Tlalpujahua

Tlalpujahua

Friday, April 21, 2017

Shopping Day

Tuesday started as a gray and chilly morning, and the forecast called for rain... a perfect day to go shopping. 

I took the Metro to the Balderas station, and from there walked a short distance to the "Plaza de la Ciudadela" (Plaza of the Citadel).  In the center of the plaza is a monument to José María Morelos, one of the heroes of the Mexican War for Independence.



The plaza gets its name from the large colonial building on its south side. 



The structure was originally built to be the Royal Tobacco Factory, but after the revolt for independence began, the Spanish converted it into a military fortress used to imprison rebels.  (Morelos, whose statue stands on the plaza, was among those who were incarcerated here.)  It continued to be used by the military into the 20th century, but in 1944 it became the National Library of Mexico.

But let's get back to the topic of shopping.  On the north side of the plaza is the Ciudadela Handicrafts Market.


This is one of the best places in the city to buy handicrafts.  Within this nondescript building there are 350 vendors from 22 Mexican states selling a wide variety of items.  Now I will admit that a lot of the merchandise here is pure tourist junk, but you will also find a lot of high quality handicrafts.  You can easily spend hours browsing through the eight aisles of stalls.




I really do not need more Mexican handicrafts; I have loads of them at home.  However, I usually come here to find some gifts for friends and family... and sometimes I will find something that I just have to have for myself... even if I don't know where I am going to put it!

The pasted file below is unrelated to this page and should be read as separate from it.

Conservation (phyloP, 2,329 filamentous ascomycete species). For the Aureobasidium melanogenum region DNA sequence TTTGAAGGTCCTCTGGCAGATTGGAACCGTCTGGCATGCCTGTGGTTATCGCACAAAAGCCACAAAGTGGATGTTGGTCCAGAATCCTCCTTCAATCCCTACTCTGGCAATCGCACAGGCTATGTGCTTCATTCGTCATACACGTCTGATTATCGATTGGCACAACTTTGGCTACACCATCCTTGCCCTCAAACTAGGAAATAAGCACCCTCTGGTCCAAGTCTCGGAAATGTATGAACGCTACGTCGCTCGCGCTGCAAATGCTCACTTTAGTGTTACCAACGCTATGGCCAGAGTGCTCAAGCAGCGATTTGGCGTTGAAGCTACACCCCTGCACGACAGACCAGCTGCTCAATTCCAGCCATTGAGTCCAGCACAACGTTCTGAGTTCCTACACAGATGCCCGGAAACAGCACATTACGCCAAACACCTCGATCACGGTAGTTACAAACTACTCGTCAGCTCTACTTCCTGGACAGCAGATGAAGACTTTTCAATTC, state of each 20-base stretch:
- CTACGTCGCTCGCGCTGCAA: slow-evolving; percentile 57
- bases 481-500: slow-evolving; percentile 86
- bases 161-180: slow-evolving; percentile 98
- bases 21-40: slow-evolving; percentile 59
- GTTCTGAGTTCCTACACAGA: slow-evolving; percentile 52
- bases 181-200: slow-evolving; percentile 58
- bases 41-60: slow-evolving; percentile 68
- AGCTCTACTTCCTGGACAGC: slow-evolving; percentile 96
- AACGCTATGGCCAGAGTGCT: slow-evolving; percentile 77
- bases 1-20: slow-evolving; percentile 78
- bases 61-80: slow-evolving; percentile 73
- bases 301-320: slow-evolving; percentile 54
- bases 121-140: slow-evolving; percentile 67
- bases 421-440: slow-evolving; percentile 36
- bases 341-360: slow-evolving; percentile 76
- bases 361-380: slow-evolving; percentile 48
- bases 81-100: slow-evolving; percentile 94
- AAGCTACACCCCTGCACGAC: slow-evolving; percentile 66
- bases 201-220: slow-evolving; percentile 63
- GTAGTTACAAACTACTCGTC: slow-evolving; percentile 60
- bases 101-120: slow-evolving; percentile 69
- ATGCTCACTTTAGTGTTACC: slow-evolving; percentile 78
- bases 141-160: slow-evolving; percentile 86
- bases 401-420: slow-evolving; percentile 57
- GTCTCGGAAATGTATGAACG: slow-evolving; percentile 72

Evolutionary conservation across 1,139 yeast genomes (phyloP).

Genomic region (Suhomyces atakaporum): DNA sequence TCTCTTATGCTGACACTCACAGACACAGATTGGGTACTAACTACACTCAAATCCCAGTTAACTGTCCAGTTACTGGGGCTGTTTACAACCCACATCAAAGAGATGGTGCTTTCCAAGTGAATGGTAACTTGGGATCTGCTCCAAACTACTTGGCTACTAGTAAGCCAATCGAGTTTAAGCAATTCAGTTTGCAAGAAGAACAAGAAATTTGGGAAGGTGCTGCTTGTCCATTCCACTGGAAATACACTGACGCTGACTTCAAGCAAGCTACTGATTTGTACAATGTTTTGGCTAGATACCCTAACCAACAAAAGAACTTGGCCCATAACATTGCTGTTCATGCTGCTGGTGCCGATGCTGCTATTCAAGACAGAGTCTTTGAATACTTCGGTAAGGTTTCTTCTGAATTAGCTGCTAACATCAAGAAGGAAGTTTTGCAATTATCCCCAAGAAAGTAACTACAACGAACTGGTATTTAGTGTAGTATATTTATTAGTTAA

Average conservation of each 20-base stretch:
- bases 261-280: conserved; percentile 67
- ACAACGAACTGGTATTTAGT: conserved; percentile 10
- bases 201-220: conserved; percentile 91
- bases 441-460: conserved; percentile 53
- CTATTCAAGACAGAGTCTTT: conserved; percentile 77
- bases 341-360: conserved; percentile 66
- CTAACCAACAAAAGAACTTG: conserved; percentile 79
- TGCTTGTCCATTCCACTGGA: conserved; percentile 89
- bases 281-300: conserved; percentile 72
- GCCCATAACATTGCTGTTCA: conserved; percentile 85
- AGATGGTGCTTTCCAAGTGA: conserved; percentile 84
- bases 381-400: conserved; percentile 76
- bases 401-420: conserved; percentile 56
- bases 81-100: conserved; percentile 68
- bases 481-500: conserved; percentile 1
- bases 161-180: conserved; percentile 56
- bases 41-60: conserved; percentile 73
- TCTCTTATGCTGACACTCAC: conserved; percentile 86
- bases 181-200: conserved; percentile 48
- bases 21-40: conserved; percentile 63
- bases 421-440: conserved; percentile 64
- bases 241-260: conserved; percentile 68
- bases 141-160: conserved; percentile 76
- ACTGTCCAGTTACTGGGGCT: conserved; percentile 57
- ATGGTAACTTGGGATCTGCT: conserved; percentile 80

One stall which attracted my attention on this visit featured a large number of items from the Mexican state of Nayarit.  Take a look at that enormous jaguar!


The intricate designs are not painted.  They are created with colored beads!


Here are a couple of equally impressive figures of deer.


I saw no price tags on these large pieces, but I suppose it is a case of "if you have to ask, you can't afford it."  Not to mention that I would never be able to fit them in my luggage!  And not to mention that I really, really don't have anyplace to put them!

Perhaps one of these beaded Day of the Dead skulls would be more portable and affordable.


After a couple hours I had done my souvenir shopping.  Then one young merchant almost pleaded that I come into his shop.  I went in even though at first glance I didn't see anything that I hadn't seen in numerous other stalls.  And then I saw this shelf...


...beautiful hand-inlaid wooden boxes from the state of San Luis Potosí.  I don't have anything like them, and they only cost about $30 U.S.  So I gave in to temptation and bought myself yet another Mexican handicraft for the house. 


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